An image from the this one is smaller than this one exhibit.

Image: Postmasters Gallery | this one is smaller than this one

The whole of this one is smaller than this one, the new show in the Postmaster’s Gallery is confined to one table in an otherwise empty room, with white walls and a wooden floor and a single black pillar.

The table is white too, asymmetrical and many-legged, with raised bits and sunken spots and non-continuous surfaces. More than 70 pieces of work are spread across it, arranged in groupings, in lines, or just scattered. Created by 28 different artists, those collections of work have only one thing in common – they are all small. Hence the lowercase title.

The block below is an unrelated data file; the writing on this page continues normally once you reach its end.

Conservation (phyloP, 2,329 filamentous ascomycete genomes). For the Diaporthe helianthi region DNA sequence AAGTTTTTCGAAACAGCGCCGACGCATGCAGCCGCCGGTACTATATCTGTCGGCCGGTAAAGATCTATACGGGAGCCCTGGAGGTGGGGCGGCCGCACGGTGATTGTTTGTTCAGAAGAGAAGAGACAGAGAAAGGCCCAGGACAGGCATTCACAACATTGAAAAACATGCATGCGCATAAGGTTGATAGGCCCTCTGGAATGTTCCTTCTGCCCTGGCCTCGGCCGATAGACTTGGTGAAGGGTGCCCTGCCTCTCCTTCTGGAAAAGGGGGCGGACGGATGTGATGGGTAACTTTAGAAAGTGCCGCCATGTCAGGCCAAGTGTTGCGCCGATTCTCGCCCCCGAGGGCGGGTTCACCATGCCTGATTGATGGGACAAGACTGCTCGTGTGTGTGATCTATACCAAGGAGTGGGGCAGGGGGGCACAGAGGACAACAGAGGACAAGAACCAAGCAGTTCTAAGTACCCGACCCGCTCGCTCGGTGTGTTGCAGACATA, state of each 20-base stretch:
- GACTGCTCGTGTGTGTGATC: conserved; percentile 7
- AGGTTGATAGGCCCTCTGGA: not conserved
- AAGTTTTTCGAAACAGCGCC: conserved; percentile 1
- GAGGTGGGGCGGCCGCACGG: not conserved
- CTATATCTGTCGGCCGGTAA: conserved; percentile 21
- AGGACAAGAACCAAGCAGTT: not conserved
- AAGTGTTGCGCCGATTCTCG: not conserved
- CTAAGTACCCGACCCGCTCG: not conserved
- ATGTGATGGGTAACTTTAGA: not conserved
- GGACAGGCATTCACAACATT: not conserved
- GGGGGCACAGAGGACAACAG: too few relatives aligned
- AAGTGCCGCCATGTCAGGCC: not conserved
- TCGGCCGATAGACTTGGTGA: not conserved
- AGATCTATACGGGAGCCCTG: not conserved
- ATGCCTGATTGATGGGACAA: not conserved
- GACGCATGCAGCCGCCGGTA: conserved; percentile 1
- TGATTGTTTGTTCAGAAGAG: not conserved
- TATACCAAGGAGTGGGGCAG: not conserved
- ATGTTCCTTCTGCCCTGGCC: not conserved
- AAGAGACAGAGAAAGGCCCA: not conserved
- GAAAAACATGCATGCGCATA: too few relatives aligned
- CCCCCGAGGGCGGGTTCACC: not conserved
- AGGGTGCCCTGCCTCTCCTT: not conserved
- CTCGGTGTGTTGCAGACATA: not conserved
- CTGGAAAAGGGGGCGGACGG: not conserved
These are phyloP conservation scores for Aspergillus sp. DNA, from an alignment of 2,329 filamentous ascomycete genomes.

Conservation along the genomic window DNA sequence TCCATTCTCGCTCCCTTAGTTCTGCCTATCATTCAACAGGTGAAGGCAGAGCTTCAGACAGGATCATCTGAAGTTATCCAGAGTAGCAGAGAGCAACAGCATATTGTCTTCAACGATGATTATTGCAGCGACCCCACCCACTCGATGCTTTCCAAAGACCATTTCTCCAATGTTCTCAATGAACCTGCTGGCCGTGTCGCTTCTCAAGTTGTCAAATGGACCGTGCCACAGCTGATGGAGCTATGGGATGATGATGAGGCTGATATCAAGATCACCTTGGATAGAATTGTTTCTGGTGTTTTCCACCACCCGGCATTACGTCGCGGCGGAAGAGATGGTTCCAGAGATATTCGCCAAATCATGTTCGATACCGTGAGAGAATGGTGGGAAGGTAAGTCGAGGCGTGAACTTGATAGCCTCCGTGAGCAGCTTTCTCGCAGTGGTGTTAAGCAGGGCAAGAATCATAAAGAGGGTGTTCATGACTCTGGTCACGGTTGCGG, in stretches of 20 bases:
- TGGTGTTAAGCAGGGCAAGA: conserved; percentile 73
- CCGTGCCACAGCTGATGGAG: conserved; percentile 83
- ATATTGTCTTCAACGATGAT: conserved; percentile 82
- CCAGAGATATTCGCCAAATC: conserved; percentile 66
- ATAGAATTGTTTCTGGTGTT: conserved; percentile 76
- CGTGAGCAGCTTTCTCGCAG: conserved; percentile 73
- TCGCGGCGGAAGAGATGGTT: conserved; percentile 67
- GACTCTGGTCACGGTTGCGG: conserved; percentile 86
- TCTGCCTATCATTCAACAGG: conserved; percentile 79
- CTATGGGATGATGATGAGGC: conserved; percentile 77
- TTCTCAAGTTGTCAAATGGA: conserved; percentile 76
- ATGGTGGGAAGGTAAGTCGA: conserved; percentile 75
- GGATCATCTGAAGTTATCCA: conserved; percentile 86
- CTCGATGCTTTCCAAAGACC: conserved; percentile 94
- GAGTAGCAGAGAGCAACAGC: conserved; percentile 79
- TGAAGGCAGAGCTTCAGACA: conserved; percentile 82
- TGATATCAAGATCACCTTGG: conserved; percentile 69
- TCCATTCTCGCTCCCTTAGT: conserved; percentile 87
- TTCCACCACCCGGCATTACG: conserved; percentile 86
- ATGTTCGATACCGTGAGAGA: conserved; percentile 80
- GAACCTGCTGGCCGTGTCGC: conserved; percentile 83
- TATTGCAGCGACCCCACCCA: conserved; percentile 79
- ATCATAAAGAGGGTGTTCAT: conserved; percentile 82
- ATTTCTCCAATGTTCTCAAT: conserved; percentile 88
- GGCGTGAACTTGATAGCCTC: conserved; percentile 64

Size aside, the pieces are all of different materials, different disciplines. Little gold cockroaches crawl over the edge of the table. A snake made of nylon and porcupine quills lies fatly across a gap in the table (“Cobra,” Monica Cook). Thirty-nine tiny bunk-beds out of a news-clip about a cult suicide make a small square, starkly empty (“In The Future the Past Will Be Different,” Jen Catron and Paul Outlaw).

There’s no aim at a coherent message to this curated show. Though every artist present is there by the invitation of Paulina Bebecka, the curator, the theme is the small size of each individual piece. Red lacquered fingernails with no hands might be the smallest things on the table. The largest, in some sense of the word, is Andrew Thomas Huang’s infinitely playing loop of video, the only subject a small render of a rotating abstract object.

this one is smaller than this one will be on display at the Postmasters Gallery at 54 Franklin Street, TriBeCa, through the 12th of March. When you stop by to see it, be sure to rub the disembodied bronze nose of Gregg Louis’ sculpture. He says it brings good luck.